King of America's Coins
Large, heavy, handsome, historic and struck in .900 fine silver, the legendary Morgan silver dollar has been appropriately nicknamed the "King of America's Coins"! Morgan silver dollars are prized mementos of 19th-century America, and, as official issues of the United States Treasury, they are genuine pieces of history. These coins were minted when the nation was still young and life was indeed a daily adventure... a time of gunslingers, cattle barons, riverboat gamblers, railroad tycoons and dancehall queens. And a time when money meant large, hefty silver dollars, not credit cards and checkbooks!
Morgan dollars were named after their designer, George T. Morgan, whose beautiful Liberty Head design was modeled after schoolteacher Anna Williams. They were struck at five U.S. Mints from 1878 to 1921, and circulated mainly in the West. The cowboys of the Old West dubbed the coins "cartwheels" because of their hefty size and weight.
Learn about starting a Morgan dollar collection.
The Legend of the Comstock Lode and Birth of the Morgan Dollar
In 1859, Patrick McLaughlin and Peter O'Riley were prospecting in Six Mile Canyon near Carson City, soon to be the capital of the Nevada territory. Digging a ditch to collect water, they found a rich black soil that yielded a layer of glittering ore. McLaughlin and O'Riley were experienced miners and instantly recognized gold. They eagerly began to wash away the heavy black soil.
In a few short hours, Henry Comstock came riding by on a borrowed pony. He was a colorful character and had a gift for gab. Without a shred of evidence, Comstock convinced McLaughlin and O'Riley that he had a claim on the very spot in which they had found gold. After a long argument, the two agreed to take Comstock in as a partner to avoid any trouble. Comstock talked so much of "his" mine that soon, hundreds of prospectors were swarming over Six Mile Canyon, washing away the black soil from the gold in the Comstock Mine.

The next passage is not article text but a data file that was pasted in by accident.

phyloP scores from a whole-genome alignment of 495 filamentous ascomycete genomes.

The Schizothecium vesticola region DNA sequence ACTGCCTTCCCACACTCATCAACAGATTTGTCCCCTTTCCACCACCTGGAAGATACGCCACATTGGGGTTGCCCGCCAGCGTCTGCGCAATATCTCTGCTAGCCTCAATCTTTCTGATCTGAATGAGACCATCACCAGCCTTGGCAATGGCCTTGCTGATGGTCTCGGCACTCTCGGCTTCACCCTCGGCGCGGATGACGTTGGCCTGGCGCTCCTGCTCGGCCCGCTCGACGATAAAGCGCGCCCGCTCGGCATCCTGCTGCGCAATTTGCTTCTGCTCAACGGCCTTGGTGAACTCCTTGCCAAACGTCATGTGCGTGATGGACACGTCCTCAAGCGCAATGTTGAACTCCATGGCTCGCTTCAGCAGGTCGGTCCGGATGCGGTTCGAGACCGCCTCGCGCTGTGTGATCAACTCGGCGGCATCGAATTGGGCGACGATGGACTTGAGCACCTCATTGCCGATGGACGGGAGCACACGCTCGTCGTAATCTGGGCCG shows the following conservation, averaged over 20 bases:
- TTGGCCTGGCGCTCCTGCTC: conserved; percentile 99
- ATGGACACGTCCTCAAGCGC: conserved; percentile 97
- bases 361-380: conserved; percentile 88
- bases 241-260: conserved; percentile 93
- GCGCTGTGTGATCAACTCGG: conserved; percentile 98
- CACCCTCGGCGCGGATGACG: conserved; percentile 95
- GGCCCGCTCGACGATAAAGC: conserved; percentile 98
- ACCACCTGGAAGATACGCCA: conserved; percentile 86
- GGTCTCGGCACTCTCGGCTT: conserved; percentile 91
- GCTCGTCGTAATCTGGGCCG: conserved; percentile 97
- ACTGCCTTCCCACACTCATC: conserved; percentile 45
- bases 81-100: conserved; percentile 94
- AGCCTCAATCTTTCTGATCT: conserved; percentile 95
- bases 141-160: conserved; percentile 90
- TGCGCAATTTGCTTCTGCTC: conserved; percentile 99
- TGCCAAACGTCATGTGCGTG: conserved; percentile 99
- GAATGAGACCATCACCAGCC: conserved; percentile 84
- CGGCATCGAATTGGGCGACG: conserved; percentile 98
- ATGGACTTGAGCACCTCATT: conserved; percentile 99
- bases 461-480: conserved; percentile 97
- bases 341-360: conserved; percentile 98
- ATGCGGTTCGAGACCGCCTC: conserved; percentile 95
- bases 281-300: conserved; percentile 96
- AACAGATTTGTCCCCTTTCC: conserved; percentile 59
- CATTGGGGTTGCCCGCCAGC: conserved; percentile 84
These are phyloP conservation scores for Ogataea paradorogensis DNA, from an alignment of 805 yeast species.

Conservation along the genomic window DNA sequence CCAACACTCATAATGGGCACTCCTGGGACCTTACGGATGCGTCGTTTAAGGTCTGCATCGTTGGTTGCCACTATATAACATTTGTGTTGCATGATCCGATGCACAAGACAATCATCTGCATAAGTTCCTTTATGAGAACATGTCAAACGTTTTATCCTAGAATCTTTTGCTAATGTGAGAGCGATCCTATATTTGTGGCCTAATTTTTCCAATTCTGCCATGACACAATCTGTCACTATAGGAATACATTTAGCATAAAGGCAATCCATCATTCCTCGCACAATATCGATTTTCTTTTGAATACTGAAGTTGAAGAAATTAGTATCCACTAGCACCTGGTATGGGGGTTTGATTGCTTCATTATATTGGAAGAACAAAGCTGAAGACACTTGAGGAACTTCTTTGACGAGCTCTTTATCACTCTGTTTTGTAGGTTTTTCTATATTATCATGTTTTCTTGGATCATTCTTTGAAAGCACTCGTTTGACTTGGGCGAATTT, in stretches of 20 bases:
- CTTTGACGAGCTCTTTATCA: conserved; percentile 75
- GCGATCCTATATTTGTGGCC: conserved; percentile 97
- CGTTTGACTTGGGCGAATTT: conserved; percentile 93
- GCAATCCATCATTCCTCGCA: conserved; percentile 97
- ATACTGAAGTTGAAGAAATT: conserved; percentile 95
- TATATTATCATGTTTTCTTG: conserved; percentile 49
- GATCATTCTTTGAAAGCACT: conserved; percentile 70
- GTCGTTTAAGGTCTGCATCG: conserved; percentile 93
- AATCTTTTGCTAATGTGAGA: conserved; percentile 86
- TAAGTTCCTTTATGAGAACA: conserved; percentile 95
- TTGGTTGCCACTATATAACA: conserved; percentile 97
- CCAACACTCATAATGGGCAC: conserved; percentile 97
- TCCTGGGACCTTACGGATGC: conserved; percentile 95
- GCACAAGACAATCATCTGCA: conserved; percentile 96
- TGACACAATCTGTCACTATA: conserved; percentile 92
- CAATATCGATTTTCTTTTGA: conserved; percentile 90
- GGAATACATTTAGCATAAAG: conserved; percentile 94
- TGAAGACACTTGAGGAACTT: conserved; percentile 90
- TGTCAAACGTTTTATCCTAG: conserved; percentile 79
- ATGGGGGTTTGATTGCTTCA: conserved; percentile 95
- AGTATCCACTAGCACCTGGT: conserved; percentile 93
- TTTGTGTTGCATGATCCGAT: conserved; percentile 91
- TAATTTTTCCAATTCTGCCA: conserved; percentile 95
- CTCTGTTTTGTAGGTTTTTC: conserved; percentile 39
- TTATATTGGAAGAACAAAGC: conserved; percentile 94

J. F. Stone, a veteran of the California gold rush, was intrigued by the Comstock vein of gold in the Nevada territory. Curious about the heavy black soil being thrown aside by the ton, Stone sent a sample to be assayed in California. The soil turned out to be incredibly rich in silver, yielding $4,700 a ton. So enormous was this claim that over the next two decades, the Comstock Lode produced more than $300 million in precious metals – and that was in 19th-century dollars! Today, the Comstock Lode of Nevada is still known as the Queen of the Silver Strikes.
The Comstock Lode and other mines caused Nevada's population to grow ten-fold by 1880. Silver deposits played a very important role in the state's, as well as the nation's, history. Prior to the mine's discovery, silver was used sparingly for coinage, but afterward a flood of silver coins and dollars were struck. In fact, this abundance of silver and the fabulous Comstock Lode helped give birth to the Morgan silver dollar.
The Morgan silver dollar was first minted in 1878, after a lapse of five years in the production of silver dollars. The coin had a rough start, which would give the first-year-of-issue Morgan dollars an extra measure of interest and historical significance.
The trouble began five years before the first Morgans were minted. The Mint Act of February 1873 ended the production of the Liberty Seated silver dollars in favor of Trade and gold dollars. Silver dollars made up less than one percent of circulating silver and were considered too heavy and bulky by most of the public. Silver mine owners out West, however, were outraged. They lobbied and pressured their congressmen. After five years of heated debate, Congress finally authorized the production of a new silver dollar in 1878.
The Tail Feathers Controversy
The American Eagle on the reverse of the coin was also the subject of some controversy. On all previous U.S. coins, eagles had an uneven number of tail feathers, but Morgan's eagle had eight. There was widespread agreement that an uneven number of tail feathers was the proper representation of the bird. Under public pressure, the U.S. Mint decided to change the eagle's tail from eight to seven tail feathers. Since Philadelphia was the only mint that had struck Morgans, mint personnel gathered up all the unused 8-feather dies and simply re-struck them with the new 7-feather design. As a result, a small number of 1878 Morgan dollars have superimposed reverse designs and are known as the 7 over 8 Tail Feathers variety.
Eventually, newly engraved dies with the 7-feather design were used at the Philadelphia Mint. As a result, three varieties of the 1878 Morgan silver dollar were produced: 8 Tail Feathers, 7 Over 8 Tail Feathers, and the first 7 Tail Feathers coins – all without a mint mark. Later in 1878, the 7-feather coins were struck at both of the western mints – Carson City, Nevada, and San Francisco, California – making five distinct varieties of Morgans during its very first year of issue!
The five first-year varieties of Morgan Silver Dollars, left to right: